Two hours into my arrival to Tel Aviv and I already stumble upon a demonstration by the red flag carrying Israeli left, supported by their Arab counterparts. I follow the flag to the Jaffa Clock Tower. The red flags disappears and the Palestinian flag takes the stage.
The protest is in its 11th day“of rage”, out of the total of 30. The action is in response to the Prawer-Begin Plan, which if implemented, would effectively resettle “over 90,000” (or 30,000 to 40,000 according to Association for Human Rights in Israel) Bedouin community of the Negev desert into newly built towns. What seems to be masked is that in their place, recognized villages will be built inhabited by Jewish settlers. “Replacing them with Jews. It is a racist plan”, tell me two Israeli women by the (shortened) names of Ni and De.
Manipulating the land laws has been a common tactic in the Architecture of Conflict (I will refrain from using this phrase more than once per post), using gaps in the Ottoman land laws and the insufficiently complete Jordanian land register to establish a judicial ground for court battles. However, a resettlement is aimed at controlling demographics favorably for the state of Israel and for Bedouins themselves. “Its goal is to bring about a better integration of Bedouin in Israeli society. The plan is also designed to significantly reduce the economic and social gaps between the Bedouin population in the Negev and Israeli society as a whole”, states the official press release from the Prime Minister’s Office. Yet such preconceived favours of resettlement into model, newly built villages can be short lived “by excluding two thirds of the Bedouin, who claim land ownership, from receiving land compensation” [ACRI]. A similar end result as the city of Rahat, a crime and joblessness ridden outpost in the south, is a very likely outcome.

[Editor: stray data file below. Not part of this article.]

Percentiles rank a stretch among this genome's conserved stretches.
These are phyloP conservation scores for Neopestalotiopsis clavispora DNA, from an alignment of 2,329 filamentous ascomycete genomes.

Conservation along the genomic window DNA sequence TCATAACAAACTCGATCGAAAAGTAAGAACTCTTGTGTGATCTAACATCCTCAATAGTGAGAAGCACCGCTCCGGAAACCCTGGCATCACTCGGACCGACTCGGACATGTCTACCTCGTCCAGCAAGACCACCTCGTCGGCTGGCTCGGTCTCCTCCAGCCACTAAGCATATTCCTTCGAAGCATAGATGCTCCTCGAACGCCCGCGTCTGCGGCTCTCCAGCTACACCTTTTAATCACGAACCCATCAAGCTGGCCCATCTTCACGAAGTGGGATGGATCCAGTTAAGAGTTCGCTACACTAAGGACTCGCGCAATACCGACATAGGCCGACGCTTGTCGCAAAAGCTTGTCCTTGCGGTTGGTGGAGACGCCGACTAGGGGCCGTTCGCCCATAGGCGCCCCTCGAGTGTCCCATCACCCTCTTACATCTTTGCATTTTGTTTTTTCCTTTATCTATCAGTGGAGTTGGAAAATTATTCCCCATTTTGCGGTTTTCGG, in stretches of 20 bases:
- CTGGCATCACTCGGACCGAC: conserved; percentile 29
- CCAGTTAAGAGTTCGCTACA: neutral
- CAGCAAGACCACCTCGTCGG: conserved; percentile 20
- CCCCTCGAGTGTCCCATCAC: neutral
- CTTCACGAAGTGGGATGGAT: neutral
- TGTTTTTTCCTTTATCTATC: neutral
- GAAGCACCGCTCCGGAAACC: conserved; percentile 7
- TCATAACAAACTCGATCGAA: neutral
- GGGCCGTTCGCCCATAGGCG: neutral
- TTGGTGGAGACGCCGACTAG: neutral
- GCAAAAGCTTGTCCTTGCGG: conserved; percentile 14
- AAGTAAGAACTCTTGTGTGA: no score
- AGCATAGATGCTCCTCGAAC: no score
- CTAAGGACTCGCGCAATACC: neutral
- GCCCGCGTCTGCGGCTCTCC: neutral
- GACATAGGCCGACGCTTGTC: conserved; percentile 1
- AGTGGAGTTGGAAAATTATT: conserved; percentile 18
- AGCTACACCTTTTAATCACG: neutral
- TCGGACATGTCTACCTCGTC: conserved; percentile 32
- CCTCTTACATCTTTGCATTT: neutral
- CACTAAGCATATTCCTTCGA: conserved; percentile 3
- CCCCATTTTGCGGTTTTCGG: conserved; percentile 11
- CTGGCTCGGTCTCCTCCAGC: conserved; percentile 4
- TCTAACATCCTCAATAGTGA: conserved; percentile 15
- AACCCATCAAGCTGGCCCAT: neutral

So why are the protests happening now, or happening again some might ask? With the winter sitting of the Israeli Parliament, the Knesset, the issue might be pushed under the carpet to avoid publicity. Yet, the protest is low on the radar. The procession briefly occupies the main road, only to move aside as the drivers plead for understanding. A police squad car, and another few minutes later, rounds the corner with lights flashing only to disappear into the darkness with the sirens no longer on. It’s a peaceful and righteous protest, but as with many of similar size, scale and style, also very unnoticeable. Just like the issues facing the Bedouin community in the present day.